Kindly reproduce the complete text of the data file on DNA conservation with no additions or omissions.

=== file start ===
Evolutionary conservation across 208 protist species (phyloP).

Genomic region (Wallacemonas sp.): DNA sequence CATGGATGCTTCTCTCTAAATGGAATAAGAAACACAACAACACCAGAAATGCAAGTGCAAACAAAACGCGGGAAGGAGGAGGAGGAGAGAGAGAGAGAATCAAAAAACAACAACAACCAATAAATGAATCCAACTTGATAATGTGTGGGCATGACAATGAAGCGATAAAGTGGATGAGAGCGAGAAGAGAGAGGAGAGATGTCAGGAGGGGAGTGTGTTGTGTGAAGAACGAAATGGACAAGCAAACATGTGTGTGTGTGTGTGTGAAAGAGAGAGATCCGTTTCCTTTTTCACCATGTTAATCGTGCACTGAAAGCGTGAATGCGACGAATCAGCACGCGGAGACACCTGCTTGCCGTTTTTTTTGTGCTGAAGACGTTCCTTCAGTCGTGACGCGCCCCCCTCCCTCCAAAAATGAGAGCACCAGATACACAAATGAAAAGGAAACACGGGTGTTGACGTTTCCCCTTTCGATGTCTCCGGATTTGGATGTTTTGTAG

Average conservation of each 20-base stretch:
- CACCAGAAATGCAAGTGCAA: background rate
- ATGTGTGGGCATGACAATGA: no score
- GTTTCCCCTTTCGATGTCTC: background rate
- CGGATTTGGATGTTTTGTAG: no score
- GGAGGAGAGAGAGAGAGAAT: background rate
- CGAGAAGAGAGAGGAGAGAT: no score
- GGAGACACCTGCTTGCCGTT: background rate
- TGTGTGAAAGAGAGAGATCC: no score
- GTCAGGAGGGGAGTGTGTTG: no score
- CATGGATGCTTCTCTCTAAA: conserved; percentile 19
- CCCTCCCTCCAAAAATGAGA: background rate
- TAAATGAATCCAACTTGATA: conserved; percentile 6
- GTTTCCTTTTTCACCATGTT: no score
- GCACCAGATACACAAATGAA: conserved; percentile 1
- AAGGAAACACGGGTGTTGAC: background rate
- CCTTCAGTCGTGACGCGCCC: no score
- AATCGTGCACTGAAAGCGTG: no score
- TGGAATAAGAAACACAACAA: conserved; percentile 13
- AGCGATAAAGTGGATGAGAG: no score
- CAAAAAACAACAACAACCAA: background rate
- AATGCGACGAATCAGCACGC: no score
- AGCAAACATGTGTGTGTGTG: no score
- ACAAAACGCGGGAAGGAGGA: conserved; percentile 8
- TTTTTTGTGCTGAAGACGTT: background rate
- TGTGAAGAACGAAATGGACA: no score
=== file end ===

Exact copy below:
Evolutionary conservation across 208 protist species (phyloP).

Genomic region (Wallacemonas sp.): DNA sequence CATGGATGCTTCTCTCTAAATGGAATAAGAAACACAACAACACCAGAAATGCAAGTGCAAACAAAACGCGGGAAGGAGGAGGAGGAGAGAGAGAGAGAATCAAAAAACAACAACAACCAATAAATGAATCCAACTTGATAATGTGTGGGCATGACAATGAAGCGATAAAGTGGATGAGAGCGAGAAGAGAGAGGAGAGATGTCAGGAGGGGAGTGTGTTGTGTGAAGAACGAAATGGACAAGCAAACATGTGTGTGTGTGTGTGTGAAAGAGAGAGATCCGTTTCCTTTTTCACCATGTTAATCGTGCACTGAAAGCGTGAATGCGACGAATCAGCACGCGGAGACACCTGCTTGCCGTTTTTTTTGTGCTGAAGACGTTCCTTCAGTCGTGACGCGCCCCCCTCCCTCCAAAAATGAGAGCACCAGATACACAAATGAAAAGGAAACACGGGTGTTGACGTTTCCCCTTTCGATGTCTCCGGATTTGGATGTTTTGTAG

Average conservation of each 20-base stretch:
- CACCAGAAATGCAAGTGCAA: background rate
- ATGTGTGGGCATGACAATGA: no score
- GTTTCCCCTTTCGATGTCTC: background rate
- CGGATTTGGATGTTTTGTAG: no score
- GGAGGAGAGAGAGAGAGAAT: background rate
- CGAGAAGAGAGAGGAGAGAT: no score
- GGAGACACCTGCTTGCCGTT: background rate
- TGTGTGAAAGAGAGAGATCC: no score
- GTCAGGAGGGGAGTGTGTTG: no score
- CATGGATGCTTCTCTCTAAA: conserved; percentile 19
- CCCTCCCTCCAAAAATGAGA: background rate
- TAAATGAATCCAACTTGATA: conserved; percentile 6
- GTTTCCTTTTTCACCATGTT: no score
- GCACCAGATACACAAATGAA: conserved; percentile 1
- AAGGAAACACGGGTGTTGAC: background rate
- CCTTCAGTCGTGACGCGCCC: no score
- AATCGTGCACTGAAAGCGTG: no score
- TGGAATAAGAAACACAACAA: conserved; percentile 13
- AGCGATAAAGTGGATGAGAG: no score
- CAAAAAACAACAACAACCAA: background rate
- AATGCGACGAATCAGCACGC: no score
- AGCAAACATGTGTGTGTGTG: no score
- ACAAAACGCGGGAAGGAGGA: conserved; percentile 8
- TTTTTTGTGCTGAAGACGTT: background rate
- TGTGAAGAACGAAATGGACA: no score